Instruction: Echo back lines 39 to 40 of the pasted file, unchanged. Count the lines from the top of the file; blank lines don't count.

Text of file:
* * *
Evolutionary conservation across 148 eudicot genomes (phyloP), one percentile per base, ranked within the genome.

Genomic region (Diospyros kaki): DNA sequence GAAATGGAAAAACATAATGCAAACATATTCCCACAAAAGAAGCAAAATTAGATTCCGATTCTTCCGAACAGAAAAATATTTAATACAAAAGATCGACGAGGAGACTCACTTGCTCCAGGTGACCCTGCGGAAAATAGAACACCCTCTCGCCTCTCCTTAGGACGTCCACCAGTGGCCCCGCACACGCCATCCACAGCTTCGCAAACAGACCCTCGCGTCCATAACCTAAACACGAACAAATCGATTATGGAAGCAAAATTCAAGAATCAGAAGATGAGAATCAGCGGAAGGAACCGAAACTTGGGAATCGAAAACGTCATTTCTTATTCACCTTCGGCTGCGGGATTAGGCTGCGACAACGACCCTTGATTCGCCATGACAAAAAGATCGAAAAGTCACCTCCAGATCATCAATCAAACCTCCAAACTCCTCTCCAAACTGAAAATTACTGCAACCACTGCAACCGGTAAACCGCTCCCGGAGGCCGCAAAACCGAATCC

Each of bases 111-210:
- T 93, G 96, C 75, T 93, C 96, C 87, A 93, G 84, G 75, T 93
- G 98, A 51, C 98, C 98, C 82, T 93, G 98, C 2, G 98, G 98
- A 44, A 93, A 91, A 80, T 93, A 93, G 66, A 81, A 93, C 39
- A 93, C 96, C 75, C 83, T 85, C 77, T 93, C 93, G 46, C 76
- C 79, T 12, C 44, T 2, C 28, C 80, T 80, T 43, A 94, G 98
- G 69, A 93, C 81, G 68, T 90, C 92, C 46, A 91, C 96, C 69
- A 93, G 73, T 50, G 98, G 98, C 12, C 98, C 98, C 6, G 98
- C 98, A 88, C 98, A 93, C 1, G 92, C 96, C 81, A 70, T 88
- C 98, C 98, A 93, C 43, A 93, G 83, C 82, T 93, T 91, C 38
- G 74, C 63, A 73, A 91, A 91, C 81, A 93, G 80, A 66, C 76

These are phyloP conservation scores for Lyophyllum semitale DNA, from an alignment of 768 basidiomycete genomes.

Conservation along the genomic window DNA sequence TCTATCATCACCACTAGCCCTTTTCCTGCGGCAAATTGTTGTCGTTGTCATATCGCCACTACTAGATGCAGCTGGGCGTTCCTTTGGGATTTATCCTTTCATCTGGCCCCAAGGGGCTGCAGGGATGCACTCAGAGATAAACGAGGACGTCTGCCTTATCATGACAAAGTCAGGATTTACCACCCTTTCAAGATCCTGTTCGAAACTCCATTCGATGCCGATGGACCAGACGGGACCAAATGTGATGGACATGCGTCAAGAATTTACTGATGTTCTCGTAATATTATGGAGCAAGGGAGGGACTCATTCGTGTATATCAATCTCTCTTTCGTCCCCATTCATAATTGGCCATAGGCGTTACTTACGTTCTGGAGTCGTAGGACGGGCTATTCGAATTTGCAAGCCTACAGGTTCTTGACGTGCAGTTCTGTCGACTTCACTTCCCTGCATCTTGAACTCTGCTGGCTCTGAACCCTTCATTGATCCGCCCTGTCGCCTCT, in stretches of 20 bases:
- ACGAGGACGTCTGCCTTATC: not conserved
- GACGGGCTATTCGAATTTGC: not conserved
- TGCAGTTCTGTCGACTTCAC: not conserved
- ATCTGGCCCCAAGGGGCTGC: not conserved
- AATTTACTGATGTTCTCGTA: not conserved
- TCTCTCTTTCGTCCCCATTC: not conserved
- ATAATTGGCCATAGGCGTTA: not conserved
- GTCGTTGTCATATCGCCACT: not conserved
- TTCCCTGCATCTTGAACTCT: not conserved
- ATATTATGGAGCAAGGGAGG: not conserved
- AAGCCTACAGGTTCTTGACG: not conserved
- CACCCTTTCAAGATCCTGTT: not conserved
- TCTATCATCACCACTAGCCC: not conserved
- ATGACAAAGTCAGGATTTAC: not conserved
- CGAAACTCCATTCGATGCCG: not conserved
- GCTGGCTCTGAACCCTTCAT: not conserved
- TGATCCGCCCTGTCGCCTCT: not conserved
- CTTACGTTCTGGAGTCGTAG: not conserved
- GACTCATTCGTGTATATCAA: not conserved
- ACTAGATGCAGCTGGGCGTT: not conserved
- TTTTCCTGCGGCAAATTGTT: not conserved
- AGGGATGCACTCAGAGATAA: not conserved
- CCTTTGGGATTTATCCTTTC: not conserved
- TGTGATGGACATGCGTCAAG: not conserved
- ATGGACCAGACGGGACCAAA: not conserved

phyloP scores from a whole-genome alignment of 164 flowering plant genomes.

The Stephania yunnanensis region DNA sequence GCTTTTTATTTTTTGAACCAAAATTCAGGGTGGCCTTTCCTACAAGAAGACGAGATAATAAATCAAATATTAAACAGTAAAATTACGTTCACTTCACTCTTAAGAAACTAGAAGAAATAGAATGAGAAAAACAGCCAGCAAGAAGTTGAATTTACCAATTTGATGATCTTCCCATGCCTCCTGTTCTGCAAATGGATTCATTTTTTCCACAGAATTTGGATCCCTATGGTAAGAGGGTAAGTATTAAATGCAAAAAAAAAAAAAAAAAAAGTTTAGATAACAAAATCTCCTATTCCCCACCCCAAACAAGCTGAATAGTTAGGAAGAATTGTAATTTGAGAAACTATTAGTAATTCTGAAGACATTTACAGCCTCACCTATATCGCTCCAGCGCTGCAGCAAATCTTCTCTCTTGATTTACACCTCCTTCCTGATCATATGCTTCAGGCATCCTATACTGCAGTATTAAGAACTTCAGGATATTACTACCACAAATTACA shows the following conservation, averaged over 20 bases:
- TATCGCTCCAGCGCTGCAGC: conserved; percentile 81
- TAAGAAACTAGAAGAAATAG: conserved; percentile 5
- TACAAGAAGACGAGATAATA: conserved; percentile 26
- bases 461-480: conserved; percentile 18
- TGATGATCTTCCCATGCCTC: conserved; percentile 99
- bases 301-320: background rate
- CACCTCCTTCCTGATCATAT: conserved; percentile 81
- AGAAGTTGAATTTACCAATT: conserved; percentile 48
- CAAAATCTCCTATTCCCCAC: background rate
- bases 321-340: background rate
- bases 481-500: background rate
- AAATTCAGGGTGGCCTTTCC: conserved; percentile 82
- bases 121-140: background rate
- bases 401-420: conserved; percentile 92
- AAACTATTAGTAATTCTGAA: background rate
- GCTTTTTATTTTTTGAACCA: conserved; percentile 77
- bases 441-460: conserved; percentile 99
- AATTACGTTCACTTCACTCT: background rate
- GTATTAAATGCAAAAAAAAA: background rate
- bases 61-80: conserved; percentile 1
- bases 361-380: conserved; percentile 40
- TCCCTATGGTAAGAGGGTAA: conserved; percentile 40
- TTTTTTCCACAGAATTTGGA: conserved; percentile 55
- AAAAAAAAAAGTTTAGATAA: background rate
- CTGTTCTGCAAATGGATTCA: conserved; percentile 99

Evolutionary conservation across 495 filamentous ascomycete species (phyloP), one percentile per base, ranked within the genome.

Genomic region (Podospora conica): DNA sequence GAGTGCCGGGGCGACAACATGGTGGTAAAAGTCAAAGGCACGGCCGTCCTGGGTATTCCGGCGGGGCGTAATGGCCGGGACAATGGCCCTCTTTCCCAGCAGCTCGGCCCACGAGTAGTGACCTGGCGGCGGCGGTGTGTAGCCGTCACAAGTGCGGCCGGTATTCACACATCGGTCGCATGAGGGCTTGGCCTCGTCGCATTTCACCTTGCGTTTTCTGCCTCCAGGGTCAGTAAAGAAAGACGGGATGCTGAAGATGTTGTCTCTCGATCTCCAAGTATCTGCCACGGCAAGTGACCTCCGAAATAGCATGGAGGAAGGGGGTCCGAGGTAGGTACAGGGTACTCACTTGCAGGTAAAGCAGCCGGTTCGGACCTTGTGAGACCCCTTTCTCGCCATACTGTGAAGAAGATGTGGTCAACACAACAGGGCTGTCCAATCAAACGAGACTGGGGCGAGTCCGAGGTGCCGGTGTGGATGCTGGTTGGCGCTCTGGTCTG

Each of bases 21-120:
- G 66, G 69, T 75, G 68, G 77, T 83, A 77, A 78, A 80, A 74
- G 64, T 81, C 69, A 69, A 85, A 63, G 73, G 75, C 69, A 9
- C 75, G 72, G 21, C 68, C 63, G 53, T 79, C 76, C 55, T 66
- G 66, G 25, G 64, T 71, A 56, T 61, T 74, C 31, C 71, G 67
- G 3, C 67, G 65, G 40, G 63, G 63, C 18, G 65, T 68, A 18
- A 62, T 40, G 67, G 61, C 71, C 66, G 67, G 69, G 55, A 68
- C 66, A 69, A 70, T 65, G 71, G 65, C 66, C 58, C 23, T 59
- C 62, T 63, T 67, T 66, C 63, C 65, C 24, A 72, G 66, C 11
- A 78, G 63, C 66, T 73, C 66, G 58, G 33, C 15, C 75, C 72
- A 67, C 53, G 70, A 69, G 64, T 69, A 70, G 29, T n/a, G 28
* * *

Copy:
- TGTGATGGACATGCGTCAAG: not conserved
- ATGGACCAGACGGGACCAAA: not conserved